Hayden Panettiere: Learning on the job

By Michele Manelis

Hayden Panettiere dons a cheerleader's outfit and cap and gown in I Love You, Beth Cooper - two things not experienced in her own life. Photo / Supplied
Hayden Panettiere dons a cheerleader's outfit and cap and gown in I Love You, Beth Cooper - two things not experienced in her own life. Photo / Supplied

On the small screen as Heroes' seemingly indestructible Claire Bennet, Hayden Panettiere has become the break-out star of the series.

But in one of her first film roles since the success of the show, she can't escape her roots.

In coming-of-age teen comedy I Love You, Beth Cooper, Panettiere, 20, stars as as the titular character, the most popular girl in school and a cheerleader.

"I don't know why I always manage to find my way back to the cheerleading outfit," says Panettiere.

Beth is the object of affection of Denis, the nerdiest guy in school, played by unknown actor Paul Rust, who declares his love in a speech to his classmates. And on an overnight over-the-top adventure the couple form an unlikely bond.

Surprisingly, director Chris Columbus, the man who brought us Home Alone, and two Harry Potter movies, is at the helm of this risque film based on the comic novel by former Simpsons writer Larry Doyle.

The reviews haven't been kind to the film and since its American release it has struggled to make back its modest US$18 million budget.

Not that that probably fazes Panettiere who has a regular job to go back to. And in person, trying to talk up the film, she's every bit the pin-up, dressed today in tight white denim shorts, perfectly spray-tanned legs and a snug fitting T-shirt.

But the facade of image is what the movie is about, she insists. "The movie is like a metaphor because Beth Cooper is this image of perfection to him, but he doesn't really know her at all. And even though I haven't gone through what Beth does, I understand insecurities and not believing in yourself."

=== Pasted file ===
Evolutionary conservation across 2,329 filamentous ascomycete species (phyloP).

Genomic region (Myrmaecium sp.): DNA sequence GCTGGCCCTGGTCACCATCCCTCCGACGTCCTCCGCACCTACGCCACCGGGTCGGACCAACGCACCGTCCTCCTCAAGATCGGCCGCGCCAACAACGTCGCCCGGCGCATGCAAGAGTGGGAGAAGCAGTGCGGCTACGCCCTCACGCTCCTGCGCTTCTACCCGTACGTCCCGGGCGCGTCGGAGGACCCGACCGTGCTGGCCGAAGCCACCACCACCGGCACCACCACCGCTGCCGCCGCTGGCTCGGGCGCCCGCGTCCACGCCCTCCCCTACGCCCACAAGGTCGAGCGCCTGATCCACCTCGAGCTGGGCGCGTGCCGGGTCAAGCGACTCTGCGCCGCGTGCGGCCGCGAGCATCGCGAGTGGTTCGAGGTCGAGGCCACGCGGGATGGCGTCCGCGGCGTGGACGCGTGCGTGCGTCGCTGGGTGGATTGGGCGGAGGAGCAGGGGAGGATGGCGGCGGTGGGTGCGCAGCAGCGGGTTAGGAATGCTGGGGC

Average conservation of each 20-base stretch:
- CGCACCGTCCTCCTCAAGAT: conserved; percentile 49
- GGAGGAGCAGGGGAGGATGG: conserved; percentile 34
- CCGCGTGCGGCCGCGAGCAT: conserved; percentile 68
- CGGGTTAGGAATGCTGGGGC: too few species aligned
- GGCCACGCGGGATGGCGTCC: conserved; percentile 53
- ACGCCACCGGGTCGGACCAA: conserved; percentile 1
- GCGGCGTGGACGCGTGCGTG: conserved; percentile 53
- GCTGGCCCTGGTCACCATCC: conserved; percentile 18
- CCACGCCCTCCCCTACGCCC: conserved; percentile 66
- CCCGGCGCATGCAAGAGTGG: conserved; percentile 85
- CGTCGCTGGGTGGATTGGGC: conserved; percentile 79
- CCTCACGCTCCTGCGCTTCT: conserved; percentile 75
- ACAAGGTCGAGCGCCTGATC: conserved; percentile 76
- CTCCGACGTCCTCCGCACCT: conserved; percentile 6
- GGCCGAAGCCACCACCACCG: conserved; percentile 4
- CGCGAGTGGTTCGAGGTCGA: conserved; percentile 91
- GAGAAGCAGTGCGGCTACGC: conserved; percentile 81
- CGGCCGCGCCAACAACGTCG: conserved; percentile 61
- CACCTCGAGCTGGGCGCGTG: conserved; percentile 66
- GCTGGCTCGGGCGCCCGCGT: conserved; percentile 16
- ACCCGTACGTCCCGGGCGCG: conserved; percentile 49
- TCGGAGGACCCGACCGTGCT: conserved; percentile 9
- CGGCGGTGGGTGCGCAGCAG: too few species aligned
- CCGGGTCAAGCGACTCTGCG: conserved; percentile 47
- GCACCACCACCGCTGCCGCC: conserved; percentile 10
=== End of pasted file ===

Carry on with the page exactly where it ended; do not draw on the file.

Not the usual attire for one who is apparently lacking in confidence. "I'm in the position of being under extreme judgment and scrutiny. People love to point out flaws," she insists.

Her insecurities notwithstanding, she had no problem throwing them aside for the sake of her art and appears in a semi-nude scene. "Oh, that didn't bother me. I mean, if I can't flaunt it at 20, come on! I might as well show it now," she laughs.

I Love You Beth Cooper is centred - like many before it - on high school graduation day and the celebrations marking it.

Like many actors who begin a career in childhood, Panettiere didn't have the typical high school experience. "I was homeschooled, but I didn't miss out on anything because I went to elementary and middle school. I still hung out with those kids when they went to high school. So, I had really great high school experiences like the prom, even though I didn't actually go to high school."

You could say that the coming-of-age, end of high school/beginning of college is a genre unto itself, as countless movies will attest. And, education being the theme of the day, Panettiere says her Heroes character is attending college, but in real life, she didn't follow that path.

"I do very much believe in education. I've got 15 alumni on my mother's side from Duke University and my grandpa was valedictorian. My grandparents met there, my great uncle was the dean of the law school, so I have a huge side of my family that is very well educated. So, genetically I'm well educated."

Er, quite.

Proving she's no slouch, she says, "I'm also very interested in history and I have a bunch of books at home. I sit there all day and I watch the History channel for 12 hours straight on TV because science has always been a big thing for me. I would have liked to go to college but it didn't quite pan out that way for me."

Independent from a young age, she explains, "College is not only about education but it's about the first time on your own without someone telling you, 'You need to do your homework,' or, 'You need to get up at this time to go to class.' That social experience I know very clearly because I've been on my own.

"I've had the opportunity to travel all over the world and see beautiful countries. I've talked to incredibly intelligent, well-educated people, I've been involved with politics, I've been involved with environmental studies and have gotten a great education on the things that I'm curious and passionate about."

Who: Hayden Panettiere, perpetual cheerleader
What: I Love You, Beth Cooper
When: Opens at cinemas today


- NZ Herald

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